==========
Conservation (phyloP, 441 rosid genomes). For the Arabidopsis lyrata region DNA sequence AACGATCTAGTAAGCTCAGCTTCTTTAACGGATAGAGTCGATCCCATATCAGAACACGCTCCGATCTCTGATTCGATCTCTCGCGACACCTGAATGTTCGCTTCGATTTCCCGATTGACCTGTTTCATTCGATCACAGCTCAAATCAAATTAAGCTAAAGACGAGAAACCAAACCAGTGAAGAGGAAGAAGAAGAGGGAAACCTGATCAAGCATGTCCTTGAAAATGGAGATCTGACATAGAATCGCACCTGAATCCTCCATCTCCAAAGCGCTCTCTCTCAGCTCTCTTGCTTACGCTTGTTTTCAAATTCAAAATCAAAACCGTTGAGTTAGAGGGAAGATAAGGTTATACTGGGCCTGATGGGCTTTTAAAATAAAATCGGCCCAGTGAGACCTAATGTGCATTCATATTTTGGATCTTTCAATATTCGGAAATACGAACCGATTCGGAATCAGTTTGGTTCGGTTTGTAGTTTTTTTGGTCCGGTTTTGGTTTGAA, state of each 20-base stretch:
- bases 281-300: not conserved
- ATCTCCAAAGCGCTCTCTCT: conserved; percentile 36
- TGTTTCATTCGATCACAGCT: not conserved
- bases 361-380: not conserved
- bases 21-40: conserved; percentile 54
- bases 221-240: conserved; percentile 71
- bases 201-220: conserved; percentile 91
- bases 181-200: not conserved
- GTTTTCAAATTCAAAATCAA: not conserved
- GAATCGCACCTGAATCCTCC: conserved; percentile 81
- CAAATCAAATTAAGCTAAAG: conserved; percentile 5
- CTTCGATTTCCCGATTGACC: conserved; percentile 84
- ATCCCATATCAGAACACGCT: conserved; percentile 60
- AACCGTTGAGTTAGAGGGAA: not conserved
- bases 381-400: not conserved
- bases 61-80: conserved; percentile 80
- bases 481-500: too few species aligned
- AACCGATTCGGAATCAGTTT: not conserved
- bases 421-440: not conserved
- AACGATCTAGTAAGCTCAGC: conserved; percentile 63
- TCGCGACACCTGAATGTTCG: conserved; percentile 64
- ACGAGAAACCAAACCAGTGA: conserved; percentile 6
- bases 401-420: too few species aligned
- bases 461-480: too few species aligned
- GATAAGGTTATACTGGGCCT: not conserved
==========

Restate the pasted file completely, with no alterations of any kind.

Conservation (phyloP, 441 rosid genomes). For the Arabidopsis lyrata region DNA sequence AACGATCTAGTAAGCTCAGCTTCTTTAACGGATAGAGTCGATCCCATATCAGAACACGCTCCGATCTCTGATTCGATCTCTCGCGACACCTGAATGTTCGCTTCGATTTCCCGATTGACCTGTTTCATTCGATCACAGCTCAAATCAAATTAAGCTAAAGACGAGAAACCAAACCAGTGAAGAGGAAGAAGAAGAGGGAAACCTGATCAAGCATGTCCTTGAAAATGGAGATCTGACATAGAATCGCACCTGAATCCTCCATCTCCAAAGCGCTCTCTCTCAGCTCTCTTGCTTACGCTTGTTTTCAAATTCAAAATCAAAACCGTTGAGTTAGAGGGAAGATAAGGTTATACTGGGCCTGATGGGCTTTTAAAATAAAATCGGCCCAGTGAGACCTAATGTGCATTCATATTTTGGATCTTTCAATATTCGGAAATACGAACCGATTCGGAATCAGTTTGGTTCGGTTTGTAGTTTTTTTGGTCCGGTTTTGGTTTGAA, state of each 20-base stretch:
- bases 281-300: not conserved
- ATCTCCAAAGCGCTCTCTCT: conserved; percentile 36
- TGTTTCATTCGATCACAGCT: not conserved
- bases 361-380: not conserved
- bases 21-40: conserved; percentile 54
- bases 221-240: conserved; percentile 71
- bases 201-220: conserved; percentile 91
- bases 181-200: not conserved
- GTTTTCAAATTCAAAATCAA: not conserved
- GAATCGCACCTGAATCCTCC: conserved; percentile 81
- CAAATCAAATTAAGCTAAAG: conserved; percentile 5
- CTTCGATTTCCCGATTGACC: conserved; percentile 84
- ATCCCATATCAGAACACGCT: conserved; percentile 60
- AACCGTTGAGTTAGAGGGAA: not conserved
- bases 381-400: not conserved
- bases 61-80: conserved; percentile 80
- bases 481-500: too few species aligned
- AACCGATTCGGAATCAGTTT: not conserved
- bases 421-440: not conserved
- AACGATCTAGTAAGCTCAGC: conserved; percentile 63
- TCGCGACACCTGAATGTTCG: conserved; percentile 64
- ACGAGAAACCAAACCAGTGA: conserved; percentile 6
- bases 401-420: too few species aligned
- bases 461-480: too few species aligned
- GATAAGGTTATACTGGGCCT: not conserved